Trouble is that those 144m users are generally the ones who advertisers want to reach. AdBlock is a real and growing problem for publishers.


Start up: smartwatches are go!, tablets shrink, bitcoins all spent?, Yahoo keeps growing in search, and more


What’s Apple up to with its privacy drive? Photo by dmelchordiaz on Flickr.

A selection of 8 links for you. Use them wisely. I’m charlesarthur on Twitter. Observations and links welcome.

Pebble has now sold over 1 million smartwatches » The Verge

While Google and Apple have been getting the lion’s share of attention for smartwatches lately, indie darling Pebble has been quietly soldiering on, improving its product and selling watches. In an exclusive interview, CEO Eric Migicovsky revealed that the company shipped its one millionth Pebble on December 31st of last year. That’s more than double what Pebble reported in March, indicating that price cuts and new feature additions later in the year successfully boosted sales figures.

Pebble’s biggest and most visible competitor so far has been Google’s Android Wear, which launched in the middle of 2014 and is found on devices from Motorola, Samsung, LG, Sony, and Asus. Google has yet to reveal how many Android Wear watches have been sold in the six months or so it has been on the market, so it is difficult to determine if the platform is a success or not.

Google’s silence speaks volumes; it must know, surely? Also, how many of its employees are still wearing their LG smartwatch Christmas gift? A million is good going for Pebble. Seems like the smartwatch market will split three ways: Apple, Android, Pebble. (I have a Kickstarter Pebble, and recently rediscovered its usefulness through its step-and-sleep counting Misfit app.)


Worldwide tablet shipments experience first year-over-year decline in the fourth quarter while full year shipments show modest growth » IDC

Worldwide tablet shipments recorded a year-over-year decline for the first time since the market’s inception in 2010. Overall shipments for tablets and 2-in-1 devices reached 76.1 million in the fourth quarter of 2014 (4Q14) for -3.2% growth, according to preliminary data from the International Data Corporation (IDC) Worldwide Quarterly Tablet Tracker. Although the fourth quarter witnessed a decline in the global market, shipments for the full year 2014 increased 4.4%, totaling 229.6m units.

“The tablet market is still very top heavy in the sense that it relies mostly on Apple and Samsung to carry the market forward each year,” said Jitesh Ubrani, senior research analyst, worldwide quarterly tablet tracker.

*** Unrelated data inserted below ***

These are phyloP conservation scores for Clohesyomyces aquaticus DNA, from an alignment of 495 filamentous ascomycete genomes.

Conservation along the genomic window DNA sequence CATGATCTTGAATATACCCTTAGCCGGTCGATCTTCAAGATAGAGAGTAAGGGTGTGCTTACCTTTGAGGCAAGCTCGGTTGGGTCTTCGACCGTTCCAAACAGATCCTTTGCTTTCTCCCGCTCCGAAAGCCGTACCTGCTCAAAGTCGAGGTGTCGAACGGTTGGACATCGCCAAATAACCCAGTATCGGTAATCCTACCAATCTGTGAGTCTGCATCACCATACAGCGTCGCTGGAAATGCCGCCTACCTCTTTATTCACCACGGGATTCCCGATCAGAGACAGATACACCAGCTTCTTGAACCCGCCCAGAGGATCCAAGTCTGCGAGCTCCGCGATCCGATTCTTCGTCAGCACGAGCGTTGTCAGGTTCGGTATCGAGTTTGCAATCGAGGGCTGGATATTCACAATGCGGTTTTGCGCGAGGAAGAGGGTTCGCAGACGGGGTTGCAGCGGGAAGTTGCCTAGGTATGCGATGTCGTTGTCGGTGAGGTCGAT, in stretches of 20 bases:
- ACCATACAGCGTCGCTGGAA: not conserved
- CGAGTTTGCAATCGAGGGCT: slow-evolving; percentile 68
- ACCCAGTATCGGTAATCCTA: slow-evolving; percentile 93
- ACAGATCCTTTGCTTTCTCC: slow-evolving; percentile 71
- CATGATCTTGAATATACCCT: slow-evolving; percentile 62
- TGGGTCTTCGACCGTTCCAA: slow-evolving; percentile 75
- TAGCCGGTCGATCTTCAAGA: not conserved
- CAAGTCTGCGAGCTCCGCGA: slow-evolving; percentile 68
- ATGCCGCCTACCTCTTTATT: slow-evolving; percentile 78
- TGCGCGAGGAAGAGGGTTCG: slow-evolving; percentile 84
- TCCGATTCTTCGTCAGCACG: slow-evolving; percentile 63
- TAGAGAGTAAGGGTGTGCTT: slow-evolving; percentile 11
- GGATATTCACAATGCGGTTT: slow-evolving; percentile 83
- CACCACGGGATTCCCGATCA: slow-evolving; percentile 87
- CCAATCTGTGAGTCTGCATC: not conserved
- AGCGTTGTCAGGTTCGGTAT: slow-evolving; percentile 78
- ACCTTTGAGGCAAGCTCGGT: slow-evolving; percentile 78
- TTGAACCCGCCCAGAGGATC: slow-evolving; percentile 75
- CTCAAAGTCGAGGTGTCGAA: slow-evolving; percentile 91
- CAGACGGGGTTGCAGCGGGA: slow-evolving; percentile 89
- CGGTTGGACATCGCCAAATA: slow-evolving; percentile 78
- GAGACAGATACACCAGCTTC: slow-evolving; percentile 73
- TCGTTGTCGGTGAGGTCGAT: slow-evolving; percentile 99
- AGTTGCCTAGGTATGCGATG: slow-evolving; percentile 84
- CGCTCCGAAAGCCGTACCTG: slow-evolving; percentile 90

Apple, Samsung, Asus, Amazon, all lost share and sales; only Lenovo, third-largest, grew (by 0.3m), which may have been mainly in 2-in-1s. Amazon’s dropoff is dramatic in both the Q4 and full year. But remember that tablets are principally going to consumers, have saturated their market, and have a replacement period of around four years. Compare that to PCs, which go to companies and consumers, and were at some times replaced as rapidly as every two years.


New findings suggest nearly 90% of all bitcoin holdings already spent » CoinSpeaker

Nearly 90% of those who have purchased or mined Bitcoin may have already cashed out their holdings, it emerged this weekend. Before now, it was thought that just 36% of bitcoins had currently been spent or sold, an argument often used by both advocates and their adversaries to support the fact that Bitcoin is both likely and unlikely to succeed as an asset class over the long term.

The findings were posted by Reddit user intmaxt64 and are being revealed in the Bitcoin press for the first time here at Coinspeaker…

…the findings may indicate that the Bitcoin price has suffered directly as a result of the major holders of Bitcoin liquidating their holdings while claiming the opposite. Many of the potential sellers appear to be the same individuals and organizations who got buyers to purchase during 2011-2013, since the large quantities of unit exchanges happened during this time.

Very deep implications to this, including the potential to corner the market.


Yahoo gains further US search share in January » StatCounter Global Stats

January saw Yahoo further increase the gain it made in US search share last month, according to the latest data from independent website analytics provider, StatCounter. Google fell below 75% in the US for the first time since StatCounter Global Stats began recording data [in June 2008].

StatCounter Global Stats reports that in January, Google took 74.8% of US search referrals followed by Bing on 12.4% and Yahoo on 10.9%, its highest US search share for over five years.

This is desktop-only, of course, and it’s not a giant change. But US users are surely the most valuable ones. Take Firefox out of the equation, and Google’s share remains where it was (despite Google’s attempts to win them back)

So what sort of people use Firefox and don’t change their search engine back to Google? Well, there’s Katharine Viner, editor-in-chief of the Guardian’s US operation. Did she notice the change?

So why’s she sticking with Yahoo?


How new versions of Android work » Rusty Rants

Russell Ivanovic of Shifty Jelly, which makes Android and iOS apps: